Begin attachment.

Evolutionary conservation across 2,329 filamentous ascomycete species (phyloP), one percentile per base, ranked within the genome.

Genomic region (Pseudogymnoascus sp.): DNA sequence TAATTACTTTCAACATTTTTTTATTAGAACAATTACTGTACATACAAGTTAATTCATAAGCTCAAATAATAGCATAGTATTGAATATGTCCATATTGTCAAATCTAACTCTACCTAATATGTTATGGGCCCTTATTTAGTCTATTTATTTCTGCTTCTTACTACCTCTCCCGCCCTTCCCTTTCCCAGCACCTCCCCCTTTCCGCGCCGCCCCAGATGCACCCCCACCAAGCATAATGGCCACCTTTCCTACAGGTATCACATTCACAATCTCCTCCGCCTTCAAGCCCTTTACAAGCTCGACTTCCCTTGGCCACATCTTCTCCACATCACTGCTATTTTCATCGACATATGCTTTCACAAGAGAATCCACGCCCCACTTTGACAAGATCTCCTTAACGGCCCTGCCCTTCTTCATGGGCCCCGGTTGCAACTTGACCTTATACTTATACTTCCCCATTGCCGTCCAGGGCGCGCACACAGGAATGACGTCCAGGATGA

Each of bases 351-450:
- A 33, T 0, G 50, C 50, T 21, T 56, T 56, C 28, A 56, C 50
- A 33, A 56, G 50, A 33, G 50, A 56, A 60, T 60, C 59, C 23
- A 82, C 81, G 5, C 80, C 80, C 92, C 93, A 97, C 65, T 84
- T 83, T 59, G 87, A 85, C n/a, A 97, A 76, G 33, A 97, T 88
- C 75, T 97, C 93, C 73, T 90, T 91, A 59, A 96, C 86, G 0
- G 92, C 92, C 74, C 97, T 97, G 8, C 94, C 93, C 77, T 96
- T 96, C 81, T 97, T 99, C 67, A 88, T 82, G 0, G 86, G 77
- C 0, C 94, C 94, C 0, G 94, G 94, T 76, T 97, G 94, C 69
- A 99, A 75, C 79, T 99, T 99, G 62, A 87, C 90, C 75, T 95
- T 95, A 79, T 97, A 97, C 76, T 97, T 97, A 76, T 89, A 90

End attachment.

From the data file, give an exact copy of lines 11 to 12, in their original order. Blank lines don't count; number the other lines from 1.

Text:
- C 0, C 94, C 94, C 0, G 94, G 94, T 76, T 97, G 94, C 69
- A 99, A 75, C 79, T 99, T 99, G 62, A 87, C 90, C 75, T 95